adopts before he expresses it into discernible activity. Ecumenism should be first considered as a call to
conversion, to openness, to love other Christians and their Churches, to a commitment to the
Christian, to spiritual renewal.6
7. Having affirmed the urgency of the movement, we can now look at its necessity. Ecumenism is a
necessary, for without it, our hearts will still be divided though we are Christians; the Gospel will still be
foreign to us, the role of the Church will still be minimal; differences and diversities will still be sources
of disunity and hatred; African solidarity and sharing will still be undermined in our land; above all
dialogue between Christians and non-Christians will be more and more complicated. In Edinburgh, at
the Faith and Order Assembly, the Protestant theologians prayed in this way:
We humbly acknowledge that our divisions are contrary to the will of Christ, and we pray God in his mercy to shorten the
days of our separation and to guide us by his Holy Spirit into the fullest unity.”7
8. In other words, the unity we long for is a necessary one, because it is essential if we want to remain
one with Christ and one with one another. Our divisions are contrary to the will of Christ and to the
truth of Christianity. The necessity we are highlighting originates right from the very nature of Christ.
Since All Christians belong to Christ explicitly, there is no reason that we should be divided. It is,
therefore, necessary that we work for both theological and sociological unity of all Christians.
5 ibid. 6 Jeffrey Gross et alii, Introduction to Ecumenism (New York: Paulist Press, 1988), p. 2. 7 William J. Whalen. Separated Brethren. A survey of non-Catholic Christian Denominations in the United States (New York: The Bruce Publishing Company, 1964), p.237. 9. Ecumenism is a movement because it is a developing process; it is an ecumenical movement because
its developing course of action leads towards an interchurch relations and attitudes. In the expression
“Ecumenical movement”, the adjective “Ecumenical” is in fact the essential concept, for it defines the
nature of the enterprise in which we are, while the term “movement” describes its situation. This
shows that the situation of this search for Unity is still in motion and, therefore, unstable. Vatican II puts
it in this way:
The term “ecumenical movement” indicates the initiatives and activities encouraged and organized, according to the various
needs of the Church and as opportunities offer, to promote Christian unity.8
We all are invited to foster its principles and promote the initiatives undertaken by many Christians.
Nevertheless, the consoling word is that it has begun.
10. A genuine promotion of this unity among Christians begins by acquiring genuine knowledge of the
others. Knowledge of us and of the others is a major requirement for a successful and effective
advancement of what has been put in place. There is nothing solid and essential in this project than to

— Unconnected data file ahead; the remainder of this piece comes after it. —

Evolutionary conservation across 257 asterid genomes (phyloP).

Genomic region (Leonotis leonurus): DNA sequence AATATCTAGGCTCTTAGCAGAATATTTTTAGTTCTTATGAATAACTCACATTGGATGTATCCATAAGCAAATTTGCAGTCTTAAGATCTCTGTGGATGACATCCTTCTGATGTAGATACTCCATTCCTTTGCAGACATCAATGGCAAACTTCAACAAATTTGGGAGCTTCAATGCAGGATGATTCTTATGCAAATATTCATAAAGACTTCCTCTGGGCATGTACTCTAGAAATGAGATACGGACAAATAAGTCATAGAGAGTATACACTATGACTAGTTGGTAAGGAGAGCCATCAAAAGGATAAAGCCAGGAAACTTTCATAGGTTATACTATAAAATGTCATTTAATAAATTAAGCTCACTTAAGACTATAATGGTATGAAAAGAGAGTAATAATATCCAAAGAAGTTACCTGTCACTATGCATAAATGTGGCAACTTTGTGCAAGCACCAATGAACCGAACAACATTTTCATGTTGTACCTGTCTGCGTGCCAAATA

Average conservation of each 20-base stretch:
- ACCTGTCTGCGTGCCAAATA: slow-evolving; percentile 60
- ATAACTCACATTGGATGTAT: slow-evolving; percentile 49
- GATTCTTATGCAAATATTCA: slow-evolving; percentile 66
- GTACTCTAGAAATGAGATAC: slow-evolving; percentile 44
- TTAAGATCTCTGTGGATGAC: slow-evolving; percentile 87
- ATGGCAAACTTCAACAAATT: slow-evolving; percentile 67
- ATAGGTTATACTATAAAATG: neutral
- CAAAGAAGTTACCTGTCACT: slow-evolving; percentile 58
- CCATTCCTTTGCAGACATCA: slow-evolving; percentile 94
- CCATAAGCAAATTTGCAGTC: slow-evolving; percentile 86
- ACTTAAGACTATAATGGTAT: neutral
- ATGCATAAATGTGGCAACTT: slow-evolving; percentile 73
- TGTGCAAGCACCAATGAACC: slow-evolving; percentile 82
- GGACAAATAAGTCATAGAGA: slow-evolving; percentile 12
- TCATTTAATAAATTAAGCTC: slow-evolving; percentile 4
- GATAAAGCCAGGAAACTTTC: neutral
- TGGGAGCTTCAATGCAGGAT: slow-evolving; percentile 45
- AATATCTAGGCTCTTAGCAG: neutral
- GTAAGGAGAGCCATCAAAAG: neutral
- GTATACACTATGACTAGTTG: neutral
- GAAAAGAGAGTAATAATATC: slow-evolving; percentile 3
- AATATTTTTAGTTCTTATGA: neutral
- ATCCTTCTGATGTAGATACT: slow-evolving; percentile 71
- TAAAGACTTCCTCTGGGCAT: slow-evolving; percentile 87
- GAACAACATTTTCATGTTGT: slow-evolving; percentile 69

know first our own doctrines and then the doctrines and the laws of the others. Hans Kung wrote:
Do we really know the others? If we are honest with ourselves, we have to admit that we do not. But we have begun to
know them, and that is already a great step forward. It implies at least that we are interested in getting to know them. And
yet, this was not always so. For many centuries we have no desire to know them or if we did, it was only a desire to know
them from the worst side so that we could at once defeat and dispose of them with theological arguments. Today we are
interested in getting to know them because they, too, are Christians and Christian Churches, in a genuine and often better
sense. And should we not be concerned with knowing our own brethren? For they are our brethren, even though they
differ from us in many ways. Diversity is often more fruitful than unity in mediocrity. We should be particularly concerned
about this because, for all their weaknesses and the one-sidedness from which they, too, obviously suffer, there are many
things they do better as Christians than we. We notice this as soon as we begin to know them.9
11. To get to know the others means to learn from them, and as we learn from them, we make
ourselves better known to them. We are always transformed as we transform others. Hence, the first
priority is given to ecumenical formation10, which creates a space for understanding and sincere
interaction. Certainly, information as well as formation are two vital components of a systematic
construction but information about the other does not suffice to talk about them with confidence and
authority. So we need to be formed in this respect, especially by studying, familiarizing with their
sources, being aware of their principles.
Sources and Principles
12. Promotion of the unity of all Christians will be successful if it follows some important principles
underlined in the Bible and in various canonical documents of all the denominations. The Catholic
Church highlights some. 1. We should know that the Son of Man was sent to the entire human race
that he might renew it and unite it. “There is one ecumenical movement and one call of Christ, which
Catholics share equally with other Christians. Though we acknowledge the important elements of the
Church in other communities, One true Church subsists in the Catholic Church”11 2. The Lord Jesus
sent the Holy Spirit to gather together all people of the New Covenant. 3. The apostle Peter, after his
confession of faith, was mandated to shepherd the Church in perfect unity. 4. The Catholic Church
accepts the faithful in the separated communities with respect and affection as brothers. 5. The
ecumenical movement in the Catholic Church strives to overcome obstacles such as doctrinal and
structural differences. 6. Growth in holiness, in closeness to Christ, should bring us closer to one
8 Vatican II Council, Decree on Ecumenism, no.2. 9 Hans Kung. Preface on Do we know the others in Concilium no.14 (New York: Paulist Press, 1966), p. 1. 10 Johannes Sang-Tai Shim, The Ecumenical situation of the Asian and Korean Church in Chakana 3, Intercultural forum of theology and philosophy (Aachen: Missio, 2005), p. 97. 11 Jeffrey Gross et alii, op.cit., p. 36. another. 7. Positive attitude towards other Christian denominations is a required factor; it helps to